And to find out, I don’t think you can do anything but a get to know them and be less than or ask away in a second. I’m going to ask you guys how as trainees, you feel you could ask your bosses about what’s important to them, or how you could find out another step is understanding their world. So it’s like what you said earlier, the person you’re trying to influence probably got a million different things going on that you don’t know about. And so just a bit of context about what they’re dealing with. And then you’ve got to your stuff, really. So A choosing your approach to this. Going in a very combative way, or just going in and whinging very rarely gets you what you want, as I have discovered on several occasions, but also, actually knowing what you want.

So one of the big problems in influencing negotiation and I did a negotiation course once, and if you don’t go in knowing actually what would be a good outcome for you and knowing what you’re trying to achieve. But actually, you just flip flop all over the place. And everything’s a bit unsatisfactory. It’s much easier when you can go “look, I’ve got this I’d love to discuss it. What I’d really like to happen is this but obviously open to anything suggestions, what do you think?” And then you can choose your approach and that’s when it does become about you. How am I going to do this? And then the final step is focusing on a win-win solution, i.e. one that’s that’s okay for everybody. See if you get that rota and someone’s going, “I won’t do this” and other person going well, “I won’t do this” — actually, is there a compromise? Okay, well, I would be happy to do this, on this day if perhaps I could do this on another day, and how can we get a win-win situation? That’s maybe not even on the table.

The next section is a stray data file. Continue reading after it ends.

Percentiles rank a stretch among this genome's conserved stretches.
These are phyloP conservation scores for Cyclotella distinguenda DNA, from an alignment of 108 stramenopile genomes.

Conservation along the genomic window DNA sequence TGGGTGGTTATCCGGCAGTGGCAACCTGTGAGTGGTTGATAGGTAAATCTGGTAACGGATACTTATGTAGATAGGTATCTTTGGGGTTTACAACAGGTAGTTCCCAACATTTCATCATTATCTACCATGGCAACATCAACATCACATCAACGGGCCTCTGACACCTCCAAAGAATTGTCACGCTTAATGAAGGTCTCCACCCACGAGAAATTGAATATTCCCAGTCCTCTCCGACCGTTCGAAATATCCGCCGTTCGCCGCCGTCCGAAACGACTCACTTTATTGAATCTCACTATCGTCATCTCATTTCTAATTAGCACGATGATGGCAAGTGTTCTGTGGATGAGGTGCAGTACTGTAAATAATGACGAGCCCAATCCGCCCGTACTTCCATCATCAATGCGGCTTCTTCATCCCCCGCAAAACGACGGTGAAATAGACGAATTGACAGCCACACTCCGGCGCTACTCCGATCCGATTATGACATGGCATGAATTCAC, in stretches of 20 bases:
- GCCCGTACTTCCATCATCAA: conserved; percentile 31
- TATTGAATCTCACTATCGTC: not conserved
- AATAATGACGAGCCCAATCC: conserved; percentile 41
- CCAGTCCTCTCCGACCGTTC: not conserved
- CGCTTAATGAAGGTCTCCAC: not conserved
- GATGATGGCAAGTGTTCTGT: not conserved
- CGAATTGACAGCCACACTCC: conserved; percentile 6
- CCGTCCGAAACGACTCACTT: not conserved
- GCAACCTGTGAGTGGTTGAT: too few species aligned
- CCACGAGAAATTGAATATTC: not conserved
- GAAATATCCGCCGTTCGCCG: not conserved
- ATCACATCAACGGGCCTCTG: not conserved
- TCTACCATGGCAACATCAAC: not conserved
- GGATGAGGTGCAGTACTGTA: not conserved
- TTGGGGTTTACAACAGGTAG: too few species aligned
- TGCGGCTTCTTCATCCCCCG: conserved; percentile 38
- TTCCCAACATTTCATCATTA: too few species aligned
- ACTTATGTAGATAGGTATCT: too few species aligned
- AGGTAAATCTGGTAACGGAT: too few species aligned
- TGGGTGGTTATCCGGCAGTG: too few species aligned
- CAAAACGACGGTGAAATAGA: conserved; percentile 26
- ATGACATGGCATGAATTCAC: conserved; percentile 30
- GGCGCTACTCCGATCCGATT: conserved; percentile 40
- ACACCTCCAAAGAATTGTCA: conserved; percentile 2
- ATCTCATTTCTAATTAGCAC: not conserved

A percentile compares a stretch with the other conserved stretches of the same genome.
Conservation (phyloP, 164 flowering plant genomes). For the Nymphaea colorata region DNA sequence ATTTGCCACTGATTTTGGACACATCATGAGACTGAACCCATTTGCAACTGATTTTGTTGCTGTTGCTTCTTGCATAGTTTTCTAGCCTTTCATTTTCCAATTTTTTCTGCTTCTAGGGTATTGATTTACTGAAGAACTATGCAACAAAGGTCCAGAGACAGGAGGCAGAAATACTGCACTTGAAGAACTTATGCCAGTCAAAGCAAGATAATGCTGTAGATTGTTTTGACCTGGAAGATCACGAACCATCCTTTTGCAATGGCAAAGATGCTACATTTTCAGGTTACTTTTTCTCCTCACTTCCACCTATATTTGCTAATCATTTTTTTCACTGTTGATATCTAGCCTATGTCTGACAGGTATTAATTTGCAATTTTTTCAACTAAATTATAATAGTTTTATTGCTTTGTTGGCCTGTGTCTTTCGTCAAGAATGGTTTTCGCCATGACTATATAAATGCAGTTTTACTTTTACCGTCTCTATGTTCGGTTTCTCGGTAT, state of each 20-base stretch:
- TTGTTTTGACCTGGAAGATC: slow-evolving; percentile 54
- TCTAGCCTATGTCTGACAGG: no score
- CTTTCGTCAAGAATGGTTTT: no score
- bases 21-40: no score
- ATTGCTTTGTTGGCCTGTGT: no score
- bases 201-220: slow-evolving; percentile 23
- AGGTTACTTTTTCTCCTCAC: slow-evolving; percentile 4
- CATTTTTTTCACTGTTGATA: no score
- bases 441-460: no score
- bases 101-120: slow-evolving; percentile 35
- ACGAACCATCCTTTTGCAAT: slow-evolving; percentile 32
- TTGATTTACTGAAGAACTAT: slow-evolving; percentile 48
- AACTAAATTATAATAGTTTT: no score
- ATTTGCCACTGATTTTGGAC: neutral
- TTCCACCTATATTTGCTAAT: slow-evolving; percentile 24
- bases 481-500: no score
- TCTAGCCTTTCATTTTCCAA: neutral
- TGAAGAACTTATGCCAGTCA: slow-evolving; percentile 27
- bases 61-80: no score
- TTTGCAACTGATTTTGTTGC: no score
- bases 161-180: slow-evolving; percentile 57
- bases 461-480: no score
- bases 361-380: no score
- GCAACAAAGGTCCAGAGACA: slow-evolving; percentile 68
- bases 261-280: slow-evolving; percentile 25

So in all of that, as a trainer, how would you find out what matters to people? How would you find out what, what’s in their world, and what’s really, really important,